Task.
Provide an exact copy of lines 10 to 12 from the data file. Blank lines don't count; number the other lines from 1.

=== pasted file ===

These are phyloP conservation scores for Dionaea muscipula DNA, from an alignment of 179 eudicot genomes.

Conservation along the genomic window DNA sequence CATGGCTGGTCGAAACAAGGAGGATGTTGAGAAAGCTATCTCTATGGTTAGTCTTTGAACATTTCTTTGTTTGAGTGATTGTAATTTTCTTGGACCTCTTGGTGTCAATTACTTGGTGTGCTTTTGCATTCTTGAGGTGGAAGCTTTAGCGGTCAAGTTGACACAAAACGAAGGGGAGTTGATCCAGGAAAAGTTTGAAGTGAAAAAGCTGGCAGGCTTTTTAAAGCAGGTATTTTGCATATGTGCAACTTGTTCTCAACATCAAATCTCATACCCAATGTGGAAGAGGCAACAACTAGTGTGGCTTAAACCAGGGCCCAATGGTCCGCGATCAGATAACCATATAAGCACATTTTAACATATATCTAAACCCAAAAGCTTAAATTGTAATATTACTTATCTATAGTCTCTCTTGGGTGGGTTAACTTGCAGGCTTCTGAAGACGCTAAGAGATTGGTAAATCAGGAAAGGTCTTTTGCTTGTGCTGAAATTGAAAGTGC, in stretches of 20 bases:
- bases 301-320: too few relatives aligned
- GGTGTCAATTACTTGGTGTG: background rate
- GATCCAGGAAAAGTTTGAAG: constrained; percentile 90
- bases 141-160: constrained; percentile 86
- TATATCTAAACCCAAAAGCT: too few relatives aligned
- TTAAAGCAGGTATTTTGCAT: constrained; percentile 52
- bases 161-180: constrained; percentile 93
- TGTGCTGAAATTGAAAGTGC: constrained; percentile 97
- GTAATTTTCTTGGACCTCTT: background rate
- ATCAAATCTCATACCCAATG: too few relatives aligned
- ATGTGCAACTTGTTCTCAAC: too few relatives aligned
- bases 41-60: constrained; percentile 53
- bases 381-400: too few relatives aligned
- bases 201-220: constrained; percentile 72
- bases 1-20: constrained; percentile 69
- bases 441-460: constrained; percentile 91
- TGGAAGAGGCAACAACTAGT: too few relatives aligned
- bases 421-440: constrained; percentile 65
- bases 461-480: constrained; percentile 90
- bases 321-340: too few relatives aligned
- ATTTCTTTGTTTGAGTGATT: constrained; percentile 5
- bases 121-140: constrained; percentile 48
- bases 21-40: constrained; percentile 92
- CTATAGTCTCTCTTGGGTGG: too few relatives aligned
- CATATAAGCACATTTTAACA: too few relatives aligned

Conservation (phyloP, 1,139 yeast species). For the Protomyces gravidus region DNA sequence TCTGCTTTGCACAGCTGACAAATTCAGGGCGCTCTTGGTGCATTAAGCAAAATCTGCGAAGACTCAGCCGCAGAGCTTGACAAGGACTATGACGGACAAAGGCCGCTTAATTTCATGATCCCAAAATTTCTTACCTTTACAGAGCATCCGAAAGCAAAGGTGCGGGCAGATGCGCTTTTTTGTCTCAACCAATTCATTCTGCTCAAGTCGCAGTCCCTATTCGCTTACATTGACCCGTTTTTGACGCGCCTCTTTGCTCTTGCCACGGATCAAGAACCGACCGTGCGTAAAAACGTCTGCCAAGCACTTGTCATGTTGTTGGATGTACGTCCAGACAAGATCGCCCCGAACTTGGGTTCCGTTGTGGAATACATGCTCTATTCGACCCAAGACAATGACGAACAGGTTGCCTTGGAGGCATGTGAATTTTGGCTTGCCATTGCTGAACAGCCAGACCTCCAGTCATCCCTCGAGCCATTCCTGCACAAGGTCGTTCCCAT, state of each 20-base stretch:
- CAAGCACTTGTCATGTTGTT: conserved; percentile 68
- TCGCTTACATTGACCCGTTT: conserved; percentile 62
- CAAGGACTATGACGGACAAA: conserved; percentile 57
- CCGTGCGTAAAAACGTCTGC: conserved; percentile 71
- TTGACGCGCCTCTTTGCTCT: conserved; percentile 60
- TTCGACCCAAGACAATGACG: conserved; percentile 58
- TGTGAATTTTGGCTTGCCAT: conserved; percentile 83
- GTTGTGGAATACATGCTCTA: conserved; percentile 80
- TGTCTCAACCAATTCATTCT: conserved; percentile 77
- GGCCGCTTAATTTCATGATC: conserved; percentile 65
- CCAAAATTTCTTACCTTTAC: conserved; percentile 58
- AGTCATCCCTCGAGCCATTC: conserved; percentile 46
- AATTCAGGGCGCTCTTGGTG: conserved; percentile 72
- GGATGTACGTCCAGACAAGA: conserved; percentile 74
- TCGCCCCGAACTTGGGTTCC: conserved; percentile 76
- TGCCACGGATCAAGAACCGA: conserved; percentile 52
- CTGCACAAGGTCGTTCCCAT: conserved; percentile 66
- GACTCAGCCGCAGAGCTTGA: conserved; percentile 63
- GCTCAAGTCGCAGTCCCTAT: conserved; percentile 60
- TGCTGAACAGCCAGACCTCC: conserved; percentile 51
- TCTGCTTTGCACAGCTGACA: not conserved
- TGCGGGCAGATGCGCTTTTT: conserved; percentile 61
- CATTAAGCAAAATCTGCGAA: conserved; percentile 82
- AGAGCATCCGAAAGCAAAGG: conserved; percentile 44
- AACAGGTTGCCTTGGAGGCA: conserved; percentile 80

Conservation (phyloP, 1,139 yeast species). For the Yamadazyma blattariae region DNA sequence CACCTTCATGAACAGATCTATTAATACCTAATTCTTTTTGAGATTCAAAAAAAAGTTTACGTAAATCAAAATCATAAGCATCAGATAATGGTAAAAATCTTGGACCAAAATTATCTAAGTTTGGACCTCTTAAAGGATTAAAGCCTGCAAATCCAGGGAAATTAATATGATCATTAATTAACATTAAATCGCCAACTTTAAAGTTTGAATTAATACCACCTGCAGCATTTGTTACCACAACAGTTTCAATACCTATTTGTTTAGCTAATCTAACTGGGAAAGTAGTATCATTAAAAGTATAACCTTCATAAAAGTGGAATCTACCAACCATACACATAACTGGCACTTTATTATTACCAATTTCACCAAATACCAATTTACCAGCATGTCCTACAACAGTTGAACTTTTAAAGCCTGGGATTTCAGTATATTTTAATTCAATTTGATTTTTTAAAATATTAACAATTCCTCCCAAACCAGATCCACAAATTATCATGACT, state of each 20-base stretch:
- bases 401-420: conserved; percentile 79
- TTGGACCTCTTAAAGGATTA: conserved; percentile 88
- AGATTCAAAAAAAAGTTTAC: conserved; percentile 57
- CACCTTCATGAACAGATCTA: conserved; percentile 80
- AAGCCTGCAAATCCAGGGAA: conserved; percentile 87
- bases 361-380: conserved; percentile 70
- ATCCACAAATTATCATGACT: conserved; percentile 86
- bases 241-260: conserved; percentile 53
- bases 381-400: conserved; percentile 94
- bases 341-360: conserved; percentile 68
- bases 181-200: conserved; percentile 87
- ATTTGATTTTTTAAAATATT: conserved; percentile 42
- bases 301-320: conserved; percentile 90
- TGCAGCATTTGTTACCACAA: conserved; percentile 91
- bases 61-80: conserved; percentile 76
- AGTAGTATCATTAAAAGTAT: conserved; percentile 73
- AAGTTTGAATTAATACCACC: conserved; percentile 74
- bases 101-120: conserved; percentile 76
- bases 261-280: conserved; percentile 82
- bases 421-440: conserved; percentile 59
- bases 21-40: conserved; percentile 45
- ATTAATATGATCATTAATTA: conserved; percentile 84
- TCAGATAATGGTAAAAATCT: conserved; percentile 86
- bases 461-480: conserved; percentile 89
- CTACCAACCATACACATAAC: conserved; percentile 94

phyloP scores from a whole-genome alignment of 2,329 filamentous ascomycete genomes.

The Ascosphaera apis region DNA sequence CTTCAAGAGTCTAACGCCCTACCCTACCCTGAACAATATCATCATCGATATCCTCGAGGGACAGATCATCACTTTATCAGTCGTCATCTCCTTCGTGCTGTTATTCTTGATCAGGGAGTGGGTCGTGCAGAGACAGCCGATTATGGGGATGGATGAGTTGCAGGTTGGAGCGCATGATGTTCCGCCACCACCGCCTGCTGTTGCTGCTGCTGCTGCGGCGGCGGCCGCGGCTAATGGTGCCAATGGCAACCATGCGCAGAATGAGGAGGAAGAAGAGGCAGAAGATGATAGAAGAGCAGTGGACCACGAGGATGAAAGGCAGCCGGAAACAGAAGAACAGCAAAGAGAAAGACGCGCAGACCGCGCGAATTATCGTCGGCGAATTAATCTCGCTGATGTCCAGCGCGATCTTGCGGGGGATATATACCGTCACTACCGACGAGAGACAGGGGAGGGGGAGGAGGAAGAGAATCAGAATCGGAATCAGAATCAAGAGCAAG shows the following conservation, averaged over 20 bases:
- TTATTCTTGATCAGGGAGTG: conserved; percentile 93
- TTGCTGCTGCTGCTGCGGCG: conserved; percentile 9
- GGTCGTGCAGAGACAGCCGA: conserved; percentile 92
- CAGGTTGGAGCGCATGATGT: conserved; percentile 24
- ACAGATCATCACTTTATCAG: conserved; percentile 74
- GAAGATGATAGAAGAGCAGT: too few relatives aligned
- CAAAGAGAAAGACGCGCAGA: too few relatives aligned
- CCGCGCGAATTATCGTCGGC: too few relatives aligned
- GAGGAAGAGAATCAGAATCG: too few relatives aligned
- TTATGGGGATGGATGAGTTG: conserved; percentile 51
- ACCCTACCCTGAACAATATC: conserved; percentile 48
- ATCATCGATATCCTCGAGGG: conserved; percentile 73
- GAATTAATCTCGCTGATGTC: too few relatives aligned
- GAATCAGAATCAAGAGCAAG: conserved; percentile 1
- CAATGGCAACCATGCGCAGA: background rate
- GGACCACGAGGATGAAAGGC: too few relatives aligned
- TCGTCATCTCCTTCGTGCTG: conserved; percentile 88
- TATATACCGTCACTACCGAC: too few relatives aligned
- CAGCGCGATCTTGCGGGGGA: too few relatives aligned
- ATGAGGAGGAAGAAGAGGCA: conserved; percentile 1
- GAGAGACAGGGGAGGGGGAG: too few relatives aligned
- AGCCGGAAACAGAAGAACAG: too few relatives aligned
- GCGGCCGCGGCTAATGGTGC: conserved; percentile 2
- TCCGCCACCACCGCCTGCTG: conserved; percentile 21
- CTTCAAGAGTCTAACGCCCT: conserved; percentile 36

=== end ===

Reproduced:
- TGTGCTGAAATTGAAAGTGC: constrained; percentile 97
- GTAATTTTCTTGGACCTCTT: background rate
- ATCAAATCTCATACCCAATG: too few relatives aligned